Tracy Brabin MP has called on the Government to urgently intervene in plans that could see 6,000 older people across Batley and Spen lose their TV licence.

Across the country millions of people are set to lose their free TV licence in 2020, despite the Conservatives promising in their 2017 general election manifesto to protect the scheme until 2022.

Responsibility for the scheme will pass to the BBC from June 2020 – but the Government have failed to provide any funding, putting its future at risk.

The BBC are currently consulting on a number of options for the concession, including scrapping it altogether, raising the eligible age to 80 and means testing it, for example by linking it to pension credit.

Batley and Spen MP Tracy Brabin said: “This will come as a huge blow to thousands of households in my constituency who will be left to foot yet another bill.

“Television can be a lifeline for older people who may be isolated and lonely or have limited mobility, many of whom are already struggling to make ends meet.

“It was completely wrong of the Tory Government to pass responsibility for the scheme to the BBC, without any funding.

“The Government needs to tell us urgently what they are going to do to honour their manifesto promise and ensure free TV licences are protected for the millions of people who rely on them.”

New figures, calculated by the House of Commons Library, show that 6,040 households in Batley and Spen are at risk of losing their free TV licences.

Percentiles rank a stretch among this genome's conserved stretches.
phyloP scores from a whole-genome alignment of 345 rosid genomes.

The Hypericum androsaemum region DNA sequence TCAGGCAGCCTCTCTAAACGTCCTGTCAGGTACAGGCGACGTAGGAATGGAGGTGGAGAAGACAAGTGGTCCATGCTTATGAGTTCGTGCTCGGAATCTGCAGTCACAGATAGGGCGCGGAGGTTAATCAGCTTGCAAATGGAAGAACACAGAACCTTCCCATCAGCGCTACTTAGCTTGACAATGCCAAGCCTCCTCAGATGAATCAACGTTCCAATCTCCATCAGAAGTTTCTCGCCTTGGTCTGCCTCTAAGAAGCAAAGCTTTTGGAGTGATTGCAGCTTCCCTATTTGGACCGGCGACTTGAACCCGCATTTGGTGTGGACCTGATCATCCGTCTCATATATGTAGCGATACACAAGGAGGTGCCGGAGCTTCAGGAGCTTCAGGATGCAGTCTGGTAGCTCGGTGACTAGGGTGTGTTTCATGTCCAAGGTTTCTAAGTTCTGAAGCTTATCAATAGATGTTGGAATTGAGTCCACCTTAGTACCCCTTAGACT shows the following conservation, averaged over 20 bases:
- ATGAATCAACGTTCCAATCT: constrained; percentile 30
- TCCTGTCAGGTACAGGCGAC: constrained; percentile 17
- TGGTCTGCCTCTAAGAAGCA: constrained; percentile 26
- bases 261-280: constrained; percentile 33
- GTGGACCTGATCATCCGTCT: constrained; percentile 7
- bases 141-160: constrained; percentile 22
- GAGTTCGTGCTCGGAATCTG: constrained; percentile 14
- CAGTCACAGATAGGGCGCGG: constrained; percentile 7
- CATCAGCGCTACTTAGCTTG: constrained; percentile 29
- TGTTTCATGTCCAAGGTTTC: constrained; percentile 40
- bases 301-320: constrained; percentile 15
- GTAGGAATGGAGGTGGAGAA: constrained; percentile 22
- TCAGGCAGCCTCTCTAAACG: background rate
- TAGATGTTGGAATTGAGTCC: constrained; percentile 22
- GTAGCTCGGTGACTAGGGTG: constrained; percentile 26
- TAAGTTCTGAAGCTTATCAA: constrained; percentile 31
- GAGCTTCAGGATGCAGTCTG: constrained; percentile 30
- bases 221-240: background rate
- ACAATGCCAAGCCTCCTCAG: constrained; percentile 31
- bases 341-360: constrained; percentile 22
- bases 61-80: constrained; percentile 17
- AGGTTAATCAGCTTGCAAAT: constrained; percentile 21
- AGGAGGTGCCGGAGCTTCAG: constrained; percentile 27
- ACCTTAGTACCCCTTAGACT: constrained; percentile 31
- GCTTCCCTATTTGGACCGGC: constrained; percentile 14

If the age threshold is raised to 80, 2,430 local pensioners will lose their TV licence. And if free TV licences are means tested 4,300 people will lose out.

Free TV licences are an important benefit for older people who suffer disproportionately from loneliness and social isolation. The Campaign to End Loneliness found that 40% of older people say their television is their main source of company.

The Christmas period is a particularly bad time for loneliness. Analysis by Age UK found that almost a million (873,000) pensioners wouldn’t have seen or heard from anyone between Christmas and New Year.


  • Currently a free TV licence is available to all households that have at least one person aged over 75. Free TV licences for over 75s were introduced in 2000 by the Labour Government.
  • The 2017 Conservative Manifesto promised to “maintain all other pensioner benefits, including free bus passes, eye tests, prescriptions and TV licences, for the duration of this Parliament”.
  • However, the Government had already outsourced this social policy by shifting the cost of these licences to the BBC in its 2015 Royal Charter.
  • From 2018/19 onwards, responsibility for the policy and funding of licence fee concessions will move over to the BBC, who will be singularly responsible from June 2020.Labour opposed this move at the time, and throughout the passage of the Digital Economy Act.
  • The cost of the free licences is expected to reach £745m by 2021/22. This could be a fifth of the BBC’s budget – the equivalent to what is spent today on all of BBC Two, BBC Three, BBC Four, the BBC News Channel, CBBC and CBeebies.
  • The BBC has launched a consultation, which will run until 12 February 2019, to gather views on the best way forward:

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